PHP
Image credit: laughingsquid

Many new web developers make the mistake of trying to learn several languages, which really isn't necessary. In the beginning, it's great to try out a few to see which you would prefer, but beyond that learning several languages can just be a waste of time. Choose one, stick to it, and focus on learning more about it. Learn the best practices, syntax, collect snippets and scripts, and try out a popular framework. (For example, CakePHP for PHP, Ruby on Rails for Ruby, or ASP.NET for ASP.)

Object Oriented Programming and Coding Archicture

Knowing basic syntax is one thing after you choose a server-side language to work with, but the real talent in being a programmer comes from whether you code the right way or not. Always use object-oriented practices for any language as it's the best way to re-use code and keep files and code in order. There are endless resources online and elsewhere for explaining the logic behind OOP, and endless tutorials for each particular language. It's not too difficult of a topic but may be confusing to some at first. The best way to understand and learn OOP is to read through tutorials and get in a lot of practice.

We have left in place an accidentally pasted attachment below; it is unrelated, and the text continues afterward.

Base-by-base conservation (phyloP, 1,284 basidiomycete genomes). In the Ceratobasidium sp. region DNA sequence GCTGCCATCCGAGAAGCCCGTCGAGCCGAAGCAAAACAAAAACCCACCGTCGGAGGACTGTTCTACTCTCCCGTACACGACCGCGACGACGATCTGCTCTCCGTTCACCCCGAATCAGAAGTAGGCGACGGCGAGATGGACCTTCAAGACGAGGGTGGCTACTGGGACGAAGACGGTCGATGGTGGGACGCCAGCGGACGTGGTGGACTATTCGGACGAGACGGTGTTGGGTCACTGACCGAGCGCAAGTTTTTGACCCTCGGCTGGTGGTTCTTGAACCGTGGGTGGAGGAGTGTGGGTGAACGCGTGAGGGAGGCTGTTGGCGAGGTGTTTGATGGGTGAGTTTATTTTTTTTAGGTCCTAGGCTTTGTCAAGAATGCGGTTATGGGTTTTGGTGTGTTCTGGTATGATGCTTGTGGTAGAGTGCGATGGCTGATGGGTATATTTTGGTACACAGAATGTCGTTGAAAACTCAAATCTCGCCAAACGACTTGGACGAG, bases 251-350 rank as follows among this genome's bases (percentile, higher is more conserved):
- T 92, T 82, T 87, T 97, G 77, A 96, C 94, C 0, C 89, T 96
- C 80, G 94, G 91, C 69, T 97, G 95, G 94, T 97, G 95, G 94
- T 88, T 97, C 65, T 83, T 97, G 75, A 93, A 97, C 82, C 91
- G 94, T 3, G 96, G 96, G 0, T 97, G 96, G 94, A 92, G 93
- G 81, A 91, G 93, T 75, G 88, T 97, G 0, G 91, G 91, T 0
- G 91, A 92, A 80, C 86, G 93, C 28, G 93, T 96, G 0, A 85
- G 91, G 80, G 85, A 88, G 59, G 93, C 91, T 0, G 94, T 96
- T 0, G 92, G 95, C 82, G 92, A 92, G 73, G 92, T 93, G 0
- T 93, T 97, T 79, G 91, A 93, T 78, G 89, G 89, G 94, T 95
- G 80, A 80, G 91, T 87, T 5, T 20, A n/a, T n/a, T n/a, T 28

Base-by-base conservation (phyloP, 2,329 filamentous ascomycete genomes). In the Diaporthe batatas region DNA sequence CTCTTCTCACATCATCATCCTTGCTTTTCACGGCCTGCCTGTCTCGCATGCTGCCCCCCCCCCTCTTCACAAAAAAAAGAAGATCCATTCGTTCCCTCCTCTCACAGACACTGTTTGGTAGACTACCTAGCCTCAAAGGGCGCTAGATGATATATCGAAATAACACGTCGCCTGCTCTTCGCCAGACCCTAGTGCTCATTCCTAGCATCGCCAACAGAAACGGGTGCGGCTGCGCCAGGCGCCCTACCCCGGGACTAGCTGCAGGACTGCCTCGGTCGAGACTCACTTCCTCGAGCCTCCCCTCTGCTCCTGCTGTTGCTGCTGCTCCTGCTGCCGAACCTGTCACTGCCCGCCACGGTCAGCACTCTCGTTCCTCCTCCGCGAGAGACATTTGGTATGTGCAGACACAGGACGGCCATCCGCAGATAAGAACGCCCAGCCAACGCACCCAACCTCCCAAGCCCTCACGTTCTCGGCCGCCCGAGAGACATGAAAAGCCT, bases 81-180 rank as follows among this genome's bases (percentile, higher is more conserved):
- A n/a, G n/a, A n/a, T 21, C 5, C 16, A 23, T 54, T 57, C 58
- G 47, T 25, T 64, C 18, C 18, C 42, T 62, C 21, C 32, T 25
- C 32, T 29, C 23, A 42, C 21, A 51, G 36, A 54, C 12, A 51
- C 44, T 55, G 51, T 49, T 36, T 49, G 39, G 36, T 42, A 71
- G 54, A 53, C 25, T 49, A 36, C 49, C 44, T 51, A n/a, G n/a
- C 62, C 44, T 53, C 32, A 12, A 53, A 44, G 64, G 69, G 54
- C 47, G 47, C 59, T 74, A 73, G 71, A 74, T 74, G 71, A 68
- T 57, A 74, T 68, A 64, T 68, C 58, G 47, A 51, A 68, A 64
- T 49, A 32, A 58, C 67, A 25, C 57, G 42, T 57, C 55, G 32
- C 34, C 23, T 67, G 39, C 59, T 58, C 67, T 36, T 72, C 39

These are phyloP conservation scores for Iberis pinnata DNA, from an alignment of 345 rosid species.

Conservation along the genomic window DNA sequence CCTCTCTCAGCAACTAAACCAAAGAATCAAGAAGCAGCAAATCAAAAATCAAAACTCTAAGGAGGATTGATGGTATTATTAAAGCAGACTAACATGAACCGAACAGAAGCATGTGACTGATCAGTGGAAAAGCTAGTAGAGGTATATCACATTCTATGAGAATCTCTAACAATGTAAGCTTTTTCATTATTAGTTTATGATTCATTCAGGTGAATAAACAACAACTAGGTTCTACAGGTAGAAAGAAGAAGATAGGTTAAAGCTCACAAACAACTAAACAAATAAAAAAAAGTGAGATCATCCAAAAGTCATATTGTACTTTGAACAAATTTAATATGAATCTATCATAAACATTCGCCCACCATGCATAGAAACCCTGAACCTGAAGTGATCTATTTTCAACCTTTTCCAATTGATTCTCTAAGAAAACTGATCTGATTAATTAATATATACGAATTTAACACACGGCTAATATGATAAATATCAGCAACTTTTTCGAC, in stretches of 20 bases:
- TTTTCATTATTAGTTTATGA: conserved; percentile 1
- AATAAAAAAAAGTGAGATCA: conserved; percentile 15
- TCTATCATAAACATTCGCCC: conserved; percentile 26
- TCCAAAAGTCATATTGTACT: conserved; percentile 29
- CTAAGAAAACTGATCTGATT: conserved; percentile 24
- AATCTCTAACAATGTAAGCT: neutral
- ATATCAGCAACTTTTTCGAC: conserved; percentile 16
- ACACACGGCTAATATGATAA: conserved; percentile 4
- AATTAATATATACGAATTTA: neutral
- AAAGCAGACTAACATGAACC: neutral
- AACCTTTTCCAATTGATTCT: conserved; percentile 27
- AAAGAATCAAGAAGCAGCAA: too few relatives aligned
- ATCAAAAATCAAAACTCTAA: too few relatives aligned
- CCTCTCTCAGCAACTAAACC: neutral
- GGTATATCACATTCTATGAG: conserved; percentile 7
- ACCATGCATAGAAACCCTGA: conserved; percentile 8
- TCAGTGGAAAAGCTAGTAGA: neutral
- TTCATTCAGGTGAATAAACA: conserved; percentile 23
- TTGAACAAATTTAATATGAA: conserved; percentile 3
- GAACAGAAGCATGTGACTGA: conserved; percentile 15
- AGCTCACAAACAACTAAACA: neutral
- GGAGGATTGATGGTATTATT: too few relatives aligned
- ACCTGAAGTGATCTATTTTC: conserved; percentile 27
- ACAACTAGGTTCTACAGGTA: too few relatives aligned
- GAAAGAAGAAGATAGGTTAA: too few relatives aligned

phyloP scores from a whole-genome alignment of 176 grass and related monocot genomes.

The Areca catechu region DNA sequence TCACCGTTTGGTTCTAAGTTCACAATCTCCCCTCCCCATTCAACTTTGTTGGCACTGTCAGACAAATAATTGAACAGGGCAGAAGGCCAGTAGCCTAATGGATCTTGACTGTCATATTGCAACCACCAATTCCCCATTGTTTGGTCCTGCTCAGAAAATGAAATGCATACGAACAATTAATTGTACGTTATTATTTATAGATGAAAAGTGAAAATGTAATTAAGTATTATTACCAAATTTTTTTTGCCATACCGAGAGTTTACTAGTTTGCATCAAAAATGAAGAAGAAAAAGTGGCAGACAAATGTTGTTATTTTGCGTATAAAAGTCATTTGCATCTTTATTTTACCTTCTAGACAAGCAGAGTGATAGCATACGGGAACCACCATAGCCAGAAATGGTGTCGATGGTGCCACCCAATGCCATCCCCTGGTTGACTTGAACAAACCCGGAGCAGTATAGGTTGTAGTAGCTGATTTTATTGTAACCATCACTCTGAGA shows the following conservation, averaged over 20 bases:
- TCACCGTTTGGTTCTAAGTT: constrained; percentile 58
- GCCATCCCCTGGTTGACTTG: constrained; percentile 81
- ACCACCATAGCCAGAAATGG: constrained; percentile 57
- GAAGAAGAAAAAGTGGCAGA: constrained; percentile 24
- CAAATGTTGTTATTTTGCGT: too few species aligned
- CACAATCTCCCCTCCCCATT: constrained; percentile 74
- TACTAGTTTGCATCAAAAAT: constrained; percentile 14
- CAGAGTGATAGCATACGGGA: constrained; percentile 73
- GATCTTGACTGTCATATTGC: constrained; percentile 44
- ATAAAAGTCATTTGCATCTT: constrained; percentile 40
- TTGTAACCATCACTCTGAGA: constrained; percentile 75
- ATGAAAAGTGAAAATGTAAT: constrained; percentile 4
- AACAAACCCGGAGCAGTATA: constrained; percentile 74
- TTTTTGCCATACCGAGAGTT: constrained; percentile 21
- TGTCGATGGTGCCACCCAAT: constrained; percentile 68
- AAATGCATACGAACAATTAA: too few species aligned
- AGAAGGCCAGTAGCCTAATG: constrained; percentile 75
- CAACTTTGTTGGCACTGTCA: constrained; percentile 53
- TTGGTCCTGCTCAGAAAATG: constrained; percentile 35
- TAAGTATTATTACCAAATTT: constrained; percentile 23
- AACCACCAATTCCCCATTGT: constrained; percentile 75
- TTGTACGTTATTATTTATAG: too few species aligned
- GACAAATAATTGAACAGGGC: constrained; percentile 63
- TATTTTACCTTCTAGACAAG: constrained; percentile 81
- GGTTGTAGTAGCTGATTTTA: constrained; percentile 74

Structure
Image credit: ppix

Also, learn about programming architecture so that your code can maintain consistency and efficiency. An example of coding architecture, and the most common and supported is the MVC architecture (Model-View-Controller). Knowing how to organize code so that it's easy to update, runs efficiently, and is in logical order is essential for all coding, but especially for web apps which will be larger.

A Knowledge of Database Design